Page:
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From Hell to Heaven
Chapter 122 - Forced entry by war-victims. The Leader speaks. His call for prayer.
1. All move towards the door, stealing a glance into the great ante-chamber in the hope of espying the Lord and His aforementioned guests. But nothing like it! A large number of human beings are forcing their way into the hall, aggressively demanding the master of this palace.
2. Says Robert to Dismas: “Brother, this would be a nice surprise! Instead of the Lord, this dubious rabble are intruding, boldly calling for the master of this house, whom I have the honour to be. What do they want – are there robbers and murderers among them? Verily, this would be a nice addition to God’s kingdom! Just look at their fiery eyes! I’ll wager everything if this riff-raff did not come straight from hell! What do you think we should do with this rabble? These fellows would be quiet capable of chasing us out of the hose even in this heavenly kingdom! How they are surging back and forth! The hall is packed, yet through the door I see even the forecourt filling up. If it continues, we will be crushed. Even my nostrils pick up the bestial stench. Ah, this really is a most unexpected quandary! What can be done?”
3. Says Dismas: “Nothing yet! They see neither us nor this door, and hence cannot penetrate. They seem incidentally to have just wandered into this world from Earth, probably from Hungarian and Italian battlefields, for I distinctly hear Hungarian cursing, and even railing. We need to let them settle down, which will make them more gentle. Only then shall we reveal ourselves, for nothing could be done with them in their present revengeful fury. But let us listen in one them, to get the drift of their hearts!
4. “See, their three leaders seem to be at the front; their big crowd will emulate them. Whence all ears, as we shall hear amazing things! The middle one now turns around, demanding order and silence. He will probably address the entire host, which shall be of special interest to us. Wherefore we shall pay close attention! They are quieting down, and no further friends are trickling in. Therefore pay heed. He is demanding attentions, clearing his throat – he speaks!”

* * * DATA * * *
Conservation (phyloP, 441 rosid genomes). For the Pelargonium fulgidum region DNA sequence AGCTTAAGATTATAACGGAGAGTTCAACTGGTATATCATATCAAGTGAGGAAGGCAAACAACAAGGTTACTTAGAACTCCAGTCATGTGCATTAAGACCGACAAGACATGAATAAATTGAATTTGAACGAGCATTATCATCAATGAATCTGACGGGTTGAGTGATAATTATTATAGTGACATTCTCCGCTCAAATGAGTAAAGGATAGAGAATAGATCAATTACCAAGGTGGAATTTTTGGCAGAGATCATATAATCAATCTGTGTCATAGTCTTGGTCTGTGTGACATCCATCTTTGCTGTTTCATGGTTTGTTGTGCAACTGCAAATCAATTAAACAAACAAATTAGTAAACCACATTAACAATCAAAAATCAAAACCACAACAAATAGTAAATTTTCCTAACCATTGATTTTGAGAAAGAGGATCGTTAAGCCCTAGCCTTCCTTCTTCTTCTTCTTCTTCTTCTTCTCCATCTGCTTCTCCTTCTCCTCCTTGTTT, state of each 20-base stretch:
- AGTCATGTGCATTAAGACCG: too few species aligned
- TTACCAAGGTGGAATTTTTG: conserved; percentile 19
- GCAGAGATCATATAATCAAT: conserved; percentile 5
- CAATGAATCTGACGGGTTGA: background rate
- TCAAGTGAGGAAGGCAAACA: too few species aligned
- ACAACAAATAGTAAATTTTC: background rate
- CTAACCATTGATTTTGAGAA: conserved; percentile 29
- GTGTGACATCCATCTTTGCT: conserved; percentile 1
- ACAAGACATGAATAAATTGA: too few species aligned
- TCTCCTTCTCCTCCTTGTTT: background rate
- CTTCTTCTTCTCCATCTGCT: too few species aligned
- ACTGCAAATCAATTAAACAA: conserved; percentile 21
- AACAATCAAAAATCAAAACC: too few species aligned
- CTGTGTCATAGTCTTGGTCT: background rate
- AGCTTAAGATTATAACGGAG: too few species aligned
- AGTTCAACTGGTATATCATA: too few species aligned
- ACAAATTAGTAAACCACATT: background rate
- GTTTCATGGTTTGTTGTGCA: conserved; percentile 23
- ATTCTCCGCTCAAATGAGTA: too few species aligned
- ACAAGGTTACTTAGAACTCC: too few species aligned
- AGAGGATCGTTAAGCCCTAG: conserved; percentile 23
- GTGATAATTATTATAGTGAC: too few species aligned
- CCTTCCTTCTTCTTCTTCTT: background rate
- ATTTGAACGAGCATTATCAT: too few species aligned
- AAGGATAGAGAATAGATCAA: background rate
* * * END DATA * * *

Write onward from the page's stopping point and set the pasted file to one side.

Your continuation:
5. Says a leader of the new arrivals: “My dear fellow combatants! Upon the so-called field of honour for the fatherland we expired like cattle at the slaughterhouse! What does it do for us now? We strove upwards, yet have come to the depths! We fought like heroes, scornful of death, believing in no beyond and deriding the so-called Gospels. But now we truly are in hell, which is by no means a dream. We feel that some devil, out of gratitude for our heroic deeds, let us find this hell-palace, driving us into it. Now we are squeezed in here like pickled herrings. Around us it is as dark as in a cave, and no exit is to be seen. The actual lord of this house is nowhere to be found, and there probably is none. Here we have the reward for our earthly efforts and striving!
6. “Oh, if we could only communicate to our poor comrades in the world what reward awaits them! Verily, not one of them would again step out unto the ‘field of honour’. Everything would be just fine if in the devil’s name we had been completely annihilated. But we are only too penetrated with the realisaton that we live on over here in the most dreadful want. We are lacking in everything good and rather have an overabundance of every imaginable plight, such as hunger, thirst, heat and cold, all in one. Pain is gnawing worm-like at our innards, whilst no light quickens our eyes. Oh what a wonderful reward for our suffering and privations the ‘field of honour’ has provided us with so richly!